The John Lewis Partnership (JLP) has launched The Circular Future Fund, an initiative that will award a total of £1m over a year to projects that demonstrate trailblazing, scalable innovations that can accelerate the transition towards a more circular economy.
JLP is partnering with environmental charity Hubbub to support the chosen projects and measure the impact of the grants.
The retailer is looking for innovators with a pioneering new approach to challenge the outdated ‘make…use…throw away’ model, whether it’s rethinking waste with new products or materials, finding creative ways to shift consumer mindsets or developing new business models and services.
The fund was raised from sales of 10p plastic bags and will provide grants between £150,000 and £300,000.
Applications for The Circular Future Fund open on 22 November and close on 9 January 2022, with ideas welcomed from a range of organisations including academia, charities, social enterprises, start-ups and businesses less than five years old, across three product areas.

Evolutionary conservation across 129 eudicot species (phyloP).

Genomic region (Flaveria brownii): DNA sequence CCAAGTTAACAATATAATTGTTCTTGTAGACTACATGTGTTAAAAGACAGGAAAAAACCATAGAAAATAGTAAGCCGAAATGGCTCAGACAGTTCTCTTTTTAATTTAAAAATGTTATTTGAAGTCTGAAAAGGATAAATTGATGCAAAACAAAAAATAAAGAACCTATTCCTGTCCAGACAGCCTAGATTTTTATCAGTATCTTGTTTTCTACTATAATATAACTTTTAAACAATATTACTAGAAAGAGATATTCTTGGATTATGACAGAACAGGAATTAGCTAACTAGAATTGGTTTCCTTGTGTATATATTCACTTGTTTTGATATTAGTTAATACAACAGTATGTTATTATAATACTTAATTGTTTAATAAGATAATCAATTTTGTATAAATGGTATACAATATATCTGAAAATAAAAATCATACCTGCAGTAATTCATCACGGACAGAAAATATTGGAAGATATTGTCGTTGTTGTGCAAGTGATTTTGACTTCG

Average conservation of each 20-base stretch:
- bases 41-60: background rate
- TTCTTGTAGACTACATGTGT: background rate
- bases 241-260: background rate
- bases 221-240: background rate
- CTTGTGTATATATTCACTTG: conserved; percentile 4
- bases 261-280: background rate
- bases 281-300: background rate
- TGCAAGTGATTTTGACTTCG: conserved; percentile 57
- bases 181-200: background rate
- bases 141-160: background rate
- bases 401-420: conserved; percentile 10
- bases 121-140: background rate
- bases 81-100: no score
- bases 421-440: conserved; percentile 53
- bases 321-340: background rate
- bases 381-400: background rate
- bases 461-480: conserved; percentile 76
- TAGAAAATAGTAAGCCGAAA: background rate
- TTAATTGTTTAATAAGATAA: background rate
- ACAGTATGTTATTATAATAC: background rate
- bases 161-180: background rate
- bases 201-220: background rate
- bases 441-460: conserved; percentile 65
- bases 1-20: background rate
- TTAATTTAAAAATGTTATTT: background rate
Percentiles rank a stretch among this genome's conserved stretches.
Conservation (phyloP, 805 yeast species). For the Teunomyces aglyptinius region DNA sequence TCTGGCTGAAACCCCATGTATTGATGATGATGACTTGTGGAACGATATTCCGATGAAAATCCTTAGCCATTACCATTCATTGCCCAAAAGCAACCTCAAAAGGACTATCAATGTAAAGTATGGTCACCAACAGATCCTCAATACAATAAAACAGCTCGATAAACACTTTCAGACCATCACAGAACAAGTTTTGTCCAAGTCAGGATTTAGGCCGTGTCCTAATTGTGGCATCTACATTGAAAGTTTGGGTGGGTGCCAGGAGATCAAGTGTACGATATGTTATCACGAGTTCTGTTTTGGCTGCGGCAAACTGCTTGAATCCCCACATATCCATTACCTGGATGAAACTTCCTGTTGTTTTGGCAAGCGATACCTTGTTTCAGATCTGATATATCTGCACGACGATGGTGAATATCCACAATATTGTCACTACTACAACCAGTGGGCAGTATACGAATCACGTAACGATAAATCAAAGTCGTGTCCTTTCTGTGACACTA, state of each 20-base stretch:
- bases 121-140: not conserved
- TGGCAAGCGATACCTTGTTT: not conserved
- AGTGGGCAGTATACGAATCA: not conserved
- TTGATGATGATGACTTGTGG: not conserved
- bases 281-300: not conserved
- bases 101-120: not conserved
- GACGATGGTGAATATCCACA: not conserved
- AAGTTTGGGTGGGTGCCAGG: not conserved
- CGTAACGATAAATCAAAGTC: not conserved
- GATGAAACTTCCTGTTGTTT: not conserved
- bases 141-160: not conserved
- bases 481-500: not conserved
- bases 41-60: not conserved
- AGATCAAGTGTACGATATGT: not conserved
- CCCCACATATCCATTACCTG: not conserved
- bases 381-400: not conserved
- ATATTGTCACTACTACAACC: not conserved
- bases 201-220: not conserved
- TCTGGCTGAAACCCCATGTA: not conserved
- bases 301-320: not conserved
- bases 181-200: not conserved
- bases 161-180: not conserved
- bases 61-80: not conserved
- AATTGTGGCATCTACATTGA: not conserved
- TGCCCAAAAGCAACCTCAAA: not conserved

In the food arena, examples of solutions could include full supply chain food waste reduction, smart food waste solutions or changes in consumption awareness and behaviour change.
Textiles, and household products, technology and services are the other areas of focus.
Organisations can apply via The Circular Future Fund website.
An independent panel of experts consisting of representatives from the circular economy, grant giving and innovation as well as a senior representative from JLP will meet in March 2022 to review submissions and the grantees will be announced in April 2022.
Marija Rompani, director of ethics and sustainability at JLP, said: “Climate change, biodiversity loss, waste and pollution are unquestionably among the biggest challenges we will face in our lifetime and tackling them will require a different kind of thinking.
“By creating this fund, we’re hoping to unearth some of the world’s leading innovators, who have built their business models, products and services around the concept of circularity. We live in a world of finite materials and we need to start protecting them before it’s too late. This is why we’re particularly looking for projects that are regenerative and can eliminate waste or pollution from the design stage and ultimately protect nature.”
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